Over the weekend, I was able to see the final Hobbit film; The Hobbit: The Battle of the Five Armies, directed by Peter Jackson. The third and final installment of the trilogy, Battle of the Five Armies marks the end of Peter Jackson’s adaptation of the J.R.R Tolkien novel.
This post will be partly a review, but mostly a general overview on my feelings toward the trilogy. Unlike The Lord of the Rings, the massively successful and popular trilogy that preceded it, The Hobbit is a story I am personally more invested in. It was the only one of Tolkien’s novels I read as a child, and later read once more in university. I have not read any other Tolkien work.
The Hobbit is a story I very much enjoyed, while I haven’t even gotten farther than buying a copy of The Lord of the Rings (I will read the trilogy one day, but I see it taking me a while to get to). That being said, I was a lot more excited about the Hobbit movies than I was Lord of the Rings, despite enjoying the latter for what they were.
I have heard many people bring up or point out that The Hobbit did not need to be stretched into three movies, and while my more cynical side agrees, I didn’t necessarily have a problem with it either. The Hobbit was a book written for a younger audience, unlike the later books, so it didn’t take its time and indulge in the world as much as it could. A lot of details or sequences are more glossed over, which I feel the movies did a good job of fleshing out and shaping to be more in tune with the previous trilogy of films.
There were many points while watching the movies that friends of mine would ask if so-and-so sequence took place in the books, and to their surprise they did. Expanding the book into several films allowed them to take their time with the material, and it really showed in a way that I enjoyed. Oftentimes a lot of interesting moments from a written work get lost in the transition to the screen, so it was good to see so much represented.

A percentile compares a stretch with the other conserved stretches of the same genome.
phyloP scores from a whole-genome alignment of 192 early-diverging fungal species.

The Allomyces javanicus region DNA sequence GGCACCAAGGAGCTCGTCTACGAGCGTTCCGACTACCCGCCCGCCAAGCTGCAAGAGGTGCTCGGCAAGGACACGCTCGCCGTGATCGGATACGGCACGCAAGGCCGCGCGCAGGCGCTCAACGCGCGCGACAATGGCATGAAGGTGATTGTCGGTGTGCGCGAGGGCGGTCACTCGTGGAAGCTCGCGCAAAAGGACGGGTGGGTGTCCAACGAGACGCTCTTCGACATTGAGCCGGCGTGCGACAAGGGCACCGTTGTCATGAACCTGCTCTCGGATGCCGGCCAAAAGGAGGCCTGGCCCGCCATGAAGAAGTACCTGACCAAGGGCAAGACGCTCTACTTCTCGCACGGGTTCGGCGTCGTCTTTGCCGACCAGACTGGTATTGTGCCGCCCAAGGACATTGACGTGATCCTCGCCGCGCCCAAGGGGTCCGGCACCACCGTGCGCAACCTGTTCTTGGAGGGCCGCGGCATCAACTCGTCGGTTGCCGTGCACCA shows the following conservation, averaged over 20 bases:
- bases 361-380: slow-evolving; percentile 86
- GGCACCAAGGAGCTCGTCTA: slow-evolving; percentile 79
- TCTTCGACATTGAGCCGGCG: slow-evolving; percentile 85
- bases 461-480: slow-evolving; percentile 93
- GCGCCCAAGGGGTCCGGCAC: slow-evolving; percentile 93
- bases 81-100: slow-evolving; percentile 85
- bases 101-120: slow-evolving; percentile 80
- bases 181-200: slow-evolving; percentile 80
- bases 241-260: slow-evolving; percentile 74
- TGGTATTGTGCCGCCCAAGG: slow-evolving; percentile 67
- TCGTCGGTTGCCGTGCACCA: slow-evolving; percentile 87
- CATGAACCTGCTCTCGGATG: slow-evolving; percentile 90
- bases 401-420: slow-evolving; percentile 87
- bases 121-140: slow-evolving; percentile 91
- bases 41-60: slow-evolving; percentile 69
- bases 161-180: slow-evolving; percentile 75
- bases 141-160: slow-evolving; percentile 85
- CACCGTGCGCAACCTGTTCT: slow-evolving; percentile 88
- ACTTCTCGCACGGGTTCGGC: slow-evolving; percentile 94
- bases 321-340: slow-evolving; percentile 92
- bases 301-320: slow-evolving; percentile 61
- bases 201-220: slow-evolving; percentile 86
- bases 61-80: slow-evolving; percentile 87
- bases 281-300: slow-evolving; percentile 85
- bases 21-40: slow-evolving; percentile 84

Battle of the Five Armies continued the series in kind, fleshing out a part of the novel that — as I remember — was most significantly glossed over. However, this film is where I felt they had really stretched out the run time of the series the most. To its credit, though, for a film that was predominantly battle scenes, it did not feel its length and I was fairly well invested the whole way through. This is actually pretty significant to me, because a lot of the Lord of the Rings films began to drag for me toward the end.
The problem I had was that the entire film felt like a climax, but there was no build up for it contained within the film’s individual narrative. Had I perhaps watched The Desolation of Smaug again I might have felt them flow together nicely, but that doesn’t excuse the. Ultimately, I found it to be a minor shortcoming, that didn’t take away from the experience too much. I just would have preferred it feel more like its own self-contained story, in a similar way that the other two did.
Another lower point of the film for me was, unlike the previous two, it didn’t have a big defining scene that really jumped out at you. An Unexpected Journey had the riddles in the dark scene with Gollum, and Desolation of Smaug had Bilbo’s confrontation with Smaug. Both scenes in their respective films were great defining moments for each that really helped make them more memorable. No particular sequence in Battle of the Five Armies felt the same for me, so the experience felt comparatively lacking.
All in all, The Hobbit: The Battle of the Five Armies was a great conclusion to the Hobbit trilogy that didn’t wow me, but also didn’t feel unworthy of the story. If you’re a fan of Middle-Earth and The Hobbit and are excited to see the conclusion, it shouldn’t disappoint. I just definitely would not recommend anybody start here.